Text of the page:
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Author Topic: Venting a hive  (Read 561 times)
Super Bee
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Gender: Male
Posts: 1961

Location: Central AL (nw corner of Elmore County)

« on: August 31, 2013, 10:17:35 AM »

Being in my first year a lot of the norm I take for granted such as venting a hive. Here's how I have mine and the question is; "will that suffice?"

I'm in central Alabama my hive is in the sun a large portion of the day. I received a 3 lb package on 7 June. I run 8 frame supers, 2 deep, & attempting 1 medium. These will be my brood boxes. On top of those is a queen excluder, inner cover, and the external top. I have a piece of a 1x4 laying about 2/3rds of the way to the rear on the inner cover. It lifts the external cover up some but I just wanted to run this past someone with experience to see if I'm close.

"Life is hard, It's even harder when you're stupid."

John Wayne
House Bee
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Gender: Male
Posts: 75

Location: Ottawa, Ontario

« Reply #1 on: August 31, 2013, 11:03:03 AM »

Hi there,
I did something similar with my hives this summer ... its just a small shim maybe 1/4in in width and 3in in length I placed on the lip of inner cover at the back of the hive.  So it lifts the back the of the outer cover creating that 1/4in space.  I also have a ventilation/upper entrance cut into the rim of my inner cover as well and the bottom entrance is fulling open.  Seemed to work ok this summer, we did have some swarming of two hives however ... but it was bad summer for that due to the heat I've heard from other beeks.  I have have most of my hives next to a brush line, so they get some shade in the afternoon.       
Super Bee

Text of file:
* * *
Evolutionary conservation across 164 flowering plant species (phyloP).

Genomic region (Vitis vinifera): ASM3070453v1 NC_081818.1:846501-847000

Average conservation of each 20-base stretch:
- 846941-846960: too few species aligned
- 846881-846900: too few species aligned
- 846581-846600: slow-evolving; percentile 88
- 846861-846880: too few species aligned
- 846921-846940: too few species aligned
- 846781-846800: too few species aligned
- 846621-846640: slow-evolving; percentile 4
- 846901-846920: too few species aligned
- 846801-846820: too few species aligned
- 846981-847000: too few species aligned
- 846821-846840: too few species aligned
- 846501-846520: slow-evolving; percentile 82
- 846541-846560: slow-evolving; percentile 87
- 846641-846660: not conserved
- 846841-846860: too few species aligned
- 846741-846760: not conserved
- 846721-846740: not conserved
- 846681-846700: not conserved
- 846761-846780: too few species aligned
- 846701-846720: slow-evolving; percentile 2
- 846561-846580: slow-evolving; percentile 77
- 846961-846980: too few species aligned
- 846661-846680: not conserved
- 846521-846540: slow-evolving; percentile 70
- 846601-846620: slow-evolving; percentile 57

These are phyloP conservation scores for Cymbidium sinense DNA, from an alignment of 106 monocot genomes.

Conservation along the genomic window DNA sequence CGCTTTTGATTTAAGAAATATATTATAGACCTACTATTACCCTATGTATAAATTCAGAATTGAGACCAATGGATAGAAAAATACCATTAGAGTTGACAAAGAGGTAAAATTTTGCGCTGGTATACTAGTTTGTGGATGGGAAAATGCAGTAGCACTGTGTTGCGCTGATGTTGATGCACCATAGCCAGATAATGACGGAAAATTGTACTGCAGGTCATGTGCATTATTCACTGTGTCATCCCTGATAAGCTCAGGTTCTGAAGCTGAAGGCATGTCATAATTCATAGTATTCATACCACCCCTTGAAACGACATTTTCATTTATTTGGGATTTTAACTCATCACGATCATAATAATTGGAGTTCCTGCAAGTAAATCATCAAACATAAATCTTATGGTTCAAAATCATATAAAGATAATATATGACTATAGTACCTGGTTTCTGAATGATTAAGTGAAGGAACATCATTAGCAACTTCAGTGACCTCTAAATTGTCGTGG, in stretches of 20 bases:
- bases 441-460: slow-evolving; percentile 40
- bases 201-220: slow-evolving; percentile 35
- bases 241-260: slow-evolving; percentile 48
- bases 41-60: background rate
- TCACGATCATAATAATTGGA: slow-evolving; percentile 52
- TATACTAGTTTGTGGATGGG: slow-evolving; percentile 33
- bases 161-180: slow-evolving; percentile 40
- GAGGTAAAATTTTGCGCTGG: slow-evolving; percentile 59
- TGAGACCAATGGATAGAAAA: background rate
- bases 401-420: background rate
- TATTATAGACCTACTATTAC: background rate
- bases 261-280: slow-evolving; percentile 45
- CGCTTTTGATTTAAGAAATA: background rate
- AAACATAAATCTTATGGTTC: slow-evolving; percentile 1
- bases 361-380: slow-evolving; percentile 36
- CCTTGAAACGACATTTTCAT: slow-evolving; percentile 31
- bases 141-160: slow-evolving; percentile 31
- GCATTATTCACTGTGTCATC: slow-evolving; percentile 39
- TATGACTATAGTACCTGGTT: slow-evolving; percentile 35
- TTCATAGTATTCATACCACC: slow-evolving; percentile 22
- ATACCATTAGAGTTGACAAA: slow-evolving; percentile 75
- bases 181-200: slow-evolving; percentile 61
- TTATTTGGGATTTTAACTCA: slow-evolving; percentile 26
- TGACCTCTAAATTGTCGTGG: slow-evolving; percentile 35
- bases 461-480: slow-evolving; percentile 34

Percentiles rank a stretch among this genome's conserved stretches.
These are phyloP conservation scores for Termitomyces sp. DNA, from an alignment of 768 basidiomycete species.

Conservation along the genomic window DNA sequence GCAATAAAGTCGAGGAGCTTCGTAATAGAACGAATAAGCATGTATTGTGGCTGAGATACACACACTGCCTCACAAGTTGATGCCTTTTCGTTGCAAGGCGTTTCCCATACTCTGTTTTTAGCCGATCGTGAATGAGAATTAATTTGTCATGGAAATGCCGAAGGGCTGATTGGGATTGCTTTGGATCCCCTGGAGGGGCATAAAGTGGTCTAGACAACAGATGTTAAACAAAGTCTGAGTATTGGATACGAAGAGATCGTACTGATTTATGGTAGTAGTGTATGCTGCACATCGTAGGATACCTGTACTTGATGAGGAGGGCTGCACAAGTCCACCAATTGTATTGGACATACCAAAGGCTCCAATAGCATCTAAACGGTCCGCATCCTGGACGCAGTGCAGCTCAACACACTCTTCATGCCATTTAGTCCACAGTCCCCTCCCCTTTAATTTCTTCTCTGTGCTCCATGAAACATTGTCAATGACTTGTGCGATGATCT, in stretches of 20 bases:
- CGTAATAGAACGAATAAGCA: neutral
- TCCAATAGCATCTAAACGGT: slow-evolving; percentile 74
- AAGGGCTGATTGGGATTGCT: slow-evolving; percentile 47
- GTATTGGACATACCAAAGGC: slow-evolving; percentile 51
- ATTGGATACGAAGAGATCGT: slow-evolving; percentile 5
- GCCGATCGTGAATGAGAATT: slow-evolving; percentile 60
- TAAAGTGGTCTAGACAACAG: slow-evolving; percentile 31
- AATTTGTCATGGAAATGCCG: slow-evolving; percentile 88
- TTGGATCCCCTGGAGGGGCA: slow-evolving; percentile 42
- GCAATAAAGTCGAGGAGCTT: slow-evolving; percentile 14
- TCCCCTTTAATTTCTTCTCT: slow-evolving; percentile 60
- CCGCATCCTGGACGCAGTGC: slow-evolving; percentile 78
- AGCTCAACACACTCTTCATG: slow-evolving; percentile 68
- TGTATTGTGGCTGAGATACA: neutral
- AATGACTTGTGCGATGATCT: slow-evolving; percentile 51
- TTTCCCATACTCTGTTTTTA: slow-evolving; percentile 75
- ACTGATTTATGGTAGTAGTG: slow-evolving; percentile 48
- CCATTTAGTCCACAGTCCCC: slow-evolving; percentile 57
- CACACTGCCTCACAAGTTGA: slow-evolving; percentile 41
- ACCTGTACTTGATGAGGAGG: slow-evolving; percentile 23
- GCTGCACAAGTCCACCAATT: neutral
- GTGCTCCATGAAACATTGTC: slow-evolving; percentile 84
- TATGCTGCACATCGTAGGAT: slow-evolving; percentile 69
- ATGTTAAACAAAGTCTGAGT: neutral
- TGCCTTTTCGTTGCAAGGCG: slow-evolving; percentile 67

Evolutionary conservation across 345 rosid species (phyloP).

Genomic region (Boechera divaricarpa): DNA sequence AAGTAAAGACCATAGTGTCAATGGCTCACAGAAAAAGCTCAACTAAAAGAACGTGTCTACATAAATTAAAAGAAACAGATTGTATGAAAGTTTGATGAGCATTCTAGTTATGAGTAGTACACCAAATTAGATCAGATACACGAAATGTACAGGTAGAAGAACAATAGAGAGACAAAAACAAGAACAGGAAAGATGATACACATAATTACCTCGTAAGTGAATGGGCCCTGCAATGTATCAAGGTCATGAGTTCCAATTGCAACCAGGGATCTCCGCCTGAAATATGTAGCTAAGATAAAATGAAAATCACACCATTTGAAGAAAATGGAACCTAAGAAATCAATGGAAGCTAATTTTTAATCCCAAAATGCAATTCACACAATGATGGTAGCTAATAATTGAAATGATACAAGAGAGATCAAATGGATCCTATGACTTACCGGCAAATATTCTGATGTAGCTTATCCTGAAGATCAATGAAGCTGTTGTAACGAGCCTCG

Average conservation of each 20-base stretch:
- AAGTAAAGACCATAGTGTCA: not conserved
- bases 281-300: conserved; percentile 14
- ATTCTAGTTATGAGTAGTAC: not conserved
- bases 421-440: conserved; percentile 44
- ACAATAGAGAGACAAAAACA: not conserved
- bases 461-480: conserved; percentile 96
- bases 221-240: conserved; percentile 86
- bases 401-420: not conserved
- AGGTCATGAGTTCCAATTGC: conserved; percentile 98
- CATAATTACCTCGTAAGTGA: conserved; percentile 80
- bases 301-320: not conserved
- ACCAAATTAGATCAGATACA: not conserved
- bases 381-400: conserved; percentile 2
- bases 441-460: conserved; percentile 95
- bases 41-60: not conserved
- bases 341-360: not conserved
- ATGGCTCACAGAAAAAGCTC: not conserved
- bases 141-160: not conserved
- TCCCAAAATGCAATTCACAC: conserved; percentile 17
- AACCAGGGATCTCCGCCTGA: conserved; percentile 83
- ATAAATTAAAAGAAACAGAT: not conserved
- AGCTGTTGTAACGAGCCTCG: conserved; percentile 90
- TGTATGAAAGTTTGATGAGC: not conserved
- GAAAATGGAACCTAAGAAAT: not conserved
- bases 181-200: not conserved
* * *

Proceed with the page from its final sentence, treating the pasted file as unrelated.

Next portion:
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Posts: 1988

Location: Edgefield, SC

« Reply #2 on: August 31, 2013, 07:18:20 PM »

In the summer, I just pick a small stick up off the ground and vent the back of the cover.

John 3:16
House Bee
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Gender: Male
Posts: 187

Location: Southwest Mo.

« Reply #3 on: September 01, 2013, 12:03:40 AM »

My hives get some shade. I have the standard inner cover with the hole in it. I have a notch in the front about 1/2" wide. I can close it by sliding the telescoping cover back. I keep my entrance as small as it takes to be full of bees all the time. A strong hive gets about a 3" entrance. I have IPK beetle traps on all hives and they will get some ventilation around the tray.
I've only had one hive swarm since I've been keeping bees. I think 5 years. That was my fault for leaving an old queen in her strong hive. Won't make that mistake again.

The bees want and are very capable of controlling their environment. If there's to much air they have to work harder to block it off.

What you have to remember is while we're comfortable at 70 deg the bees are comfortable at 95 deg. If the temp is 95 in the hive they don't have to work much.

I have set Popsicle sticks between the covers in the past but I don't anymore.
When you have bearding in hot weather it because those bees don't have to be working to control their temp. When you set another box on and they go back inside it because they had to go back to work.
In the winter bees need either a top entrance or a very small hole on top to let the moisture out.

This is just my opinion and anyone can feel free to straighten me out but you probably won't change the way I do it. Woody
Galactic Bee
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Gender: Male
Posts: 8186

Location: Hiram, Georgia

« Reply #4 on: September 01, 2013, 08:50:28 PM »

I use to prop the top up a bit in the past, but have found myself a little lazy and just don't do it anymore.  Bees don't seem to mind. I do run screen bottoms and also leave them open in winter.   
Field Bee
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Gender: Male
Posts: 531

Location: Central Arkansas

« Reply #5 on: September 03, 2013, 08:02:11 AM »

Wolfer I do basically the same thing except I slide a board beneath my bottom screen to shut off the draft.
I keep the top vent open and reduce the entrance.

Richard Vardaman (capt44)
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